Scratch 2.0: programming for kids, now in the browser

The MIT Media Lab's Lifelong Kindergarten Group has shipped version 2.0 of Scratch, the justly famed and much-loved programming language for kids. Scratch makes it easy to create powerful simulations and games, even for small kids (basically, if you can read, you're ready for Scratch). The new version of Scratch runs right in a browser (no downloads or installs required), and is remarkable in its polish and power to excite. The programming environment is embedded in a sharing and shareable community, with millions of Scratch projects ready to be downloaded and remixed. It's just amazing.

With Scratch, you can program your own interactive stories, games, and animations — and share your creations with others in the online community.

Scratch helps young people learn to think creatively, reason systematically, and work collaboratively — essential skills for life in the 21st century.

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8 Responses to “Scratch 2.0: programming for kids, now in the browser”

  1. pfooti says:

    I’m of mixed opinons here. I love scratch, and love that they moved it to the browser. But it’s a flash app in the browser. In this day and age. /sigh

    • Cowicide says:

      Flash is dying, but it’s not yet dead.

      In this day and age, there’s still things you can produce with Flash that’s faster and easier to develop.  That said, there is work being done here:

      http://wiki.scratch.mit.edu/wiki/Sb2.js

      Anyway, more info here:

      http://info.scratch.mit.edu/Scratch2FAQ

      From their FAQ: Why is Scratch 2.0 based on Flash?

      Flash allows us to make Scratch available to as many people as possible without requiring them to install anything. Although we seriously considered several other technologies, Flash has the best combination of features, performance, and browser penetration right now.

      Other considerations:

      http://wiki.scratch.mit.edu/wiki/Scratch_on_Tablets

      No matter how good an HTML5 player works on a desktop computer, it will likely not work as well on a mobile device for a few reasons:

      • Mobile devices are often not as good as interpreting code as desktop computers

      • Mobile devices do not have a real keyboard, so key interaction is made difficult

      • Exact clicking on a mobile device is made difficult by the necessity of using a finger as the mouse

      • pfooti says:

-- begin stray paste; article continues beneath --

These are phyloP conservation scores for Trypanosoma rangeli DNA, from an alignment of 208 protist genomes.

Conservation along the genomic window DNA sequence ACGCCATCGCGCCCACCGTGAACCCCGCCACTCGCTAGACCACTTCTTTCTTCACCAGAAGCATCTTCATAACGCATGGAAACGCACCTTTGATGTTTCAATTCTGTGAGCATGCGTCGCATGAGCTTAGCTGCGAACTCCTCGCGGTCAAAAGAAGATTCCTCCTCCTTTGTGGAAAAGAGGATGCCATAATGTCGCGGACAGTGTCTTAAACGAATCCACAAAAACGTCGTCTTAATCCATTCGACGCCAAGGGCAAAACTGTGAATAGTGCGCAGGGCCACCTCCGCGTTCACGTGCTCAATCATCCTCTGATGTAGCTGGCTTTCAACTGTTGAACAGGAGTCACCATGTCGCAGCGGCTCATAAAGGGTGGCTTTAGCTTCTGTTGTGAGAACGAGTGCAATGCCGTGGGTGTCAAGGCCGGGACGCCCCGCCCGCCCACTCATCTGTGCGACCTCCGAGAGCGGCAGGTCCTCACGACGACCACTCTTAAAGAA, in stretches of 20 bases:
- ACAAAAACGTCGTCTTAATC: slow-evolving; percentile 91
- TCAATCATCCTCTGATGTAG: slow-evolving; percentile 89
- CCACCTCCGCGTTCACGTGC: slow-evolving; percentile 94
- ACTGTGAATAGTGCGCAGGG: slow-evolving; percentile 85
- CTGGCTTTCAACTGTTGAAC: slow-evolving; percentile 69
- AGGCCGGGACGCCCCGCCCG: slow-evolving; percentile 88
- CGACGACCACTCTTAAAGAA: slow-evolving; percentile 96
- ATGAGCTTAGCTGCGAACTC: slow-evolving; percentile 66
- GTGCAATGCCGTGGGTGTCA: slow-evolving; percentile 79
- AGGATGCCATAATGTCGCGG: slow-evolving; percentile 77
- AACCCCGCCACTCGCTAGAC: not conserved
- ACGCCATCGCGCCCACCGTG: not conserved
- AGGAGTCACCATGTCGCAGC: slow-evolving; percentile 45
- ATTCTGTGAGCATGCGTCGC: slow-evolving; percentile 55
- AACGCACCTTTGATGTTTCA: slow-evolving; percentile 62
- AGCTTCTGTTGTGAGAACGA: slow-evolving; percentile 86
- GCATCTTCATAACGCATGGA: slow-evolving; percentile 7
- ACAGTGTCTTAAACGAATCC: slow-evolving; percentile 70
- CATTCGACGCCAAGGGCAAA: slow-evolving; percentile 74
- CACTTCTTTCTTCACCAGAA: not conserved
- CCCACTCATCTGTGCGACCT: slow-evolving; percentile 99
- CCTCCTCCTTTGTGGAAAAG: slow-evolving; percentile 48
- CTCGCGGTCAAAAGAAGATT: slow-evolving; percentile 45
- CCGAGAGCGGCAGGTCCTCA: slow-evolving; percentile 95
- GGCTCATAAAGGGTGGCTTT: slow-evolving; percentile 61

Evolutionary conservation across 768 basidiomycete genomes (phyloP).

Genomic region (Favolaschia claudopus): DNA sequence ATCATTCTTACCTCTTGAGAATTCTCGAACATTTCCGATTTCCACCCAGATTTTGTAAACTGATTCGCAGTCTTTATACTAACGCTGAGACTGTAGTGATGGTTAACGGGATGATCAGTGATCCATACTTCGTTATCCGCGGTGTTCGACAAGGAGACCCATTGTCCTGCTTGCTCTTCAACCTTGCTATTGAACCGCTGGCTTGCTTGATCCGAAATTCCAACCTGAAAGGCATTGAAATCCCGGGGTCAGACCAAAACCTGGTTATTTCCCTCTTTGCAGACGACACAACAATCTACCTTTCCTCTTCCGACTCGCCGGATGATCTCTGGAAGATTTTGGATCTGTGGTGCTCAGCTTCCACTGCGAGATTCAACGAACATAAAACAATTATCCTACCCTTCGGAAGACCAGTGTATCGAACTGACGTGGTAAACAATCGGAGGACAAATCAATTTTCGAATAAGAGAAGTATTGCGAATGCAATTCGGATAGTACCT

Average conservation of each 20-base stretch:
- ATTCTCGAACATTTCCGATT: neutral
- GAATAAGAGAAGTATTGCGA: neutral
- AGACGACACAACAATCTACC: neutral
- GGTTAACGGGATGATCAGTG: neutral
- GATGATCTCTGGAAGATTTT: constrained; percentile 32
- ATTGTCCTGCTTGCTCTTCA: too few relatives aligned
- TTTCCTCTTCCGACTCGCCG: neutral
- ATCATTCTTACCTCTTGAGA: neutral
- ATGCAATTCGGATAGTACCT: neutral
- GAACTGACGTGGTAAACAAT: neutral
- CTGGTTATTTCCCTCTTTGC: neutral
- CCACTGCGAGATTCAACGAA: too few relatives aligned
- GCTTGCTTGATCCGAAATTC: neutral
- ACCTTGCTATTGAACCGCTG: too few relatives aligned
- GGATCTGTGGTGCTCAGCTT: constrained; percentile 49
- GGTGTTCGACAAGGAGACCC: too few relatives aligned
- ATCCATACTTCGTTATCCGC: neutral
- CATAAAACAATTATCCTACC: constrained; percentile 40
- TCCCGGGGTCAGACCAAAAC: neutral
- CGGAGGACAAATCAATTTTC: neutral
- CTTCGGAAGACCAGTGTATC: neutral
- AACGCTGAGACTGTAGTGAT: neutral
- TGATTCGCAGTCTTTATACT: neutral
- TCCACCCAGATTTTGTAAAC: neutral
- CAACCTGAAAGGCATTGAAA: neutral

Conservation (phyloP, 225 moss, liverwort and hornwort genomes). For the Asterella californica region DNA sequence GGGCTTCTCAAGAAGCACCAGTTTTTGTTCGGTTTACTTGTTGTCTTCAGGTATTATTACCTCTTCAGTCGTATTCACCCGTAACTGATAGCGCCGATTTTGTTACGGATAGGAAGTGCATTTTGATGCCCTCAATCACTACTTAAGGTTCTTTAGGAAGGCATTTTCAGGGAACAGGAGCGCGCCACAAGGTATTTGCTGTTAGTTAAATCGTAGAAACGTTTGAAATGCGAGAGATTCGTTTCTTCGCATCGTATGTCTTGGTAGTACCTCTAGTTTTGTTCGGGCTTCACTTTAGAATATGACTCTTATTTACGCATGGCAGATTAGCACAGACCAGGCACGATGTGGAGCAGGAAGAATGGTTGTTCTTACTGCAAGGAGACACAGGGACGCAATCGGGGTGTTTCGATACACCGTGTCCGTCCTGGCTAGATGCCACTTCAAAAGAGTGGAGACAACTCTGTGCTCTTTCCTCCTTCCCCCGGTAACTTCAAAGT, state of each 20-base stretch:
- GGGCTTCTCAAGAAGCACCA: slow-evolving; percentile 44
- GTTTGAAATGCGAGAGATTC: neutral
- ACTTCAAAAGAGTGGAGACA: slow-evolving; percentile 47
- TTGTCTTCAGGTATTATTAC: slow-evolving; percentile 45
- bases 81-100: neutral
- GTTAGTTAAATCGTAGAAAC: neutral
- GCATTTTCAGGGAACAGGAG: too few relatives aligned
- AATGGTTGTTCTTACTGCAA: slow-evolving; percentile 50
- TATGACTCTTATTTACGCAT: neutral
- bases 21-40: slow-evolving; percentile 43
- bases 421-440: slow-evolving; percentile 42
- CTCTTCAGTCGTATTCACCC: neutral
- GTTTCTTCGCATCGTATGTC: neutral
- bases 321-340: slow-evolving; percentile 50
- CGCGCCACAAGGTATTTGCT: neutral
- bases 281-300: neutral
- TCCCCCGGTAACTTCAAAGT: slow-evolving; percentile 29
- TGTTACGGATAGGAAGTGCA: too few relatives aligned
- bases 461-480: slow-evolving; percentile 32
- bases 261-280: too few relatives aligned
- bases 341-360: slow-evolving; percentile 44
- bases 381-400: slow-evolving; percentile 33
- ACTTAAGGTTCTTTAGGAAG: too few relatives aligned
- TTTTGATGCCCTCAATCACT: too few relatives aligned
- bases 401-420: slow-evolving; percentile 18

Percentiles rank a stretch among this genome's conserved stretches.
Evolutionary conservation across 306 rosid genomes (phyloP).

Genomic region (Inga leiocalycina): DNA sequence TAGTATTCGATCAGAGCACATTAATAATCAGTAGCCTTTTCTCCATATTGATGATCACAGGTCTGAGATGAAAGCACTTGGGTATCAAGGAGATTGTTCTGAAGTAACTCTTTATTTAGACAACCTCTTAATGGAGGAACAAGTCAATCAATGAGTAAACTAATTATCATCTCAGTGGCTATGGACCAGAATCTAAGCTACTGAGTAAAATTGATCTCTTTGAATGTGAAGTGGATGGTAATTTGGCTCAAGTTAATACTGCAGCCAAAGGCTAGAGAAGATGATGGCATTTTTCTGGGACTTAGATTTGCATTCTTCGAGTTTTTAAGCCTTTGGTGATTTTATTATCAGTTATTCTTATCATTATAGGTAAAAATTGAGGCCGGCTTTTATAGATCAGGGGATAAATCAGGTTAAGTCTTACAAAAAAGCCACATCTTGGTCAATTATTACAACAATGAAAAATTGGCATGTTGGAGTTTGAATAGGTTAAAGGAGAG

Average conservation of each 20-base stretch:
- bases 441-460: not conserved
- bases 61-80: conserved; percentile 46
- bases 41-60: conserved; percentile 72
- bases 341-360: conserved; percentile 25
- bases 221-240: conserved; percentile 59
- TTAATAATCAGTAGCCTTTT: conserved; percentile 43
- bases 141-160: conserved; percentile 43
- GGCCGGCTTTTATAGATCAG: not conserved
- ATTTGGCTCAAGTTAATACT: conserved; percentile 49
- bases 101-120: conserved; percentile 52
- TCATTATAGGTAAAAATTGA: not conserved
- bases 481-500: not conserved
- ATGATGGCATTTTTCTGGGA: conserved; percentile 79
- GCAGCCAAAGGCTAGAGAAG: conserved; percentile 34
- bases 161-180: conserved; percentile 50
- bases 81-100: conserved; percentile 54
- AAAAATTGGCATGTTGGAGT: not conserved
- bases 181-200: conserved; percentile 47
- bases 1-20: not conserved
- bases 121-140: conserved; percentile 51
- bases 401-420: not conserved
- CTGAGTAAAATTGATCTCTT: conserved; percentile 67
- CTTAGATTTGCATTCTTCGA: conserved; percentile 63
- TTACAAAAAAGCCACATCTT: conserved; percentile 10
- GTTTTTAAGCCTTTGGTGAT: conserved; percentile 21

I understand why they made that choice, although the nagware that pops up on my computer at least weekly reminds me to upgrade my flash installation because “the top 10 facebook games all use flash” and so on sort of gives the lie to the “without having to install anything” claim.

        At one point, flash was great because it did a LOT that other browsers didn’t do, was consistent, and was invisible. 

        These days, it’s become a lot more visible and problematic, while providing less and less marginal utility.

        HTML5 should be the clear target for the time being (I used to say the same thing about Java, so who knows what will change). For example: 

        * Mobile devices have both virtual and bluetooth keyboards (all the students I know with iOS or Android devices have external keyboards for them. 

        * Mobile devices are just as good at exact clicking (since you point right there), and many mobile browsers have clever smart-local-zoom tools to help you disambiguate multiple mousetargets within the same touch region.

        * Mobile devices run javascript pretty well, but not as well as desktops. However, mobile devices don’t run flash *at all*.

        Again, I understand why they made the scratch decision, but as a comparison, check out BYOB (now called Snap) – a scratch derivative that runs in javascript.

        http://byob.berkeley.edu/

        Anyway.

        • Cowicide says:

          check out BYOB (now called Snap) – a scratch derivative that runs in javascript.

          Thanks, but that was already in my links above I gave to you.

  2. MetalSamurai says:

    No plugins or downloads?

    That would mean it used HTML5 and JavaScript. But it doesn’t – it needs Flash.

    So no use for tablet owners.

  3. David says:

    I played with Scratch in Ubermix, a school version of Ubuntu. So Scratch 2.0 simply works within a web browser via their site? This is cool for kids at home, but I’m not certain how receptive a school classroom would be to the new version.

  4. TimRowledge says:

    It also means non-availabilty on Raspberry Pi. Just as well some of us are working on improving the 1.4 stuff on the Pi.

    And wow; that http://wiki.scratch.mit.edu/wi…page mentioned above ? So much wrong in so little space.

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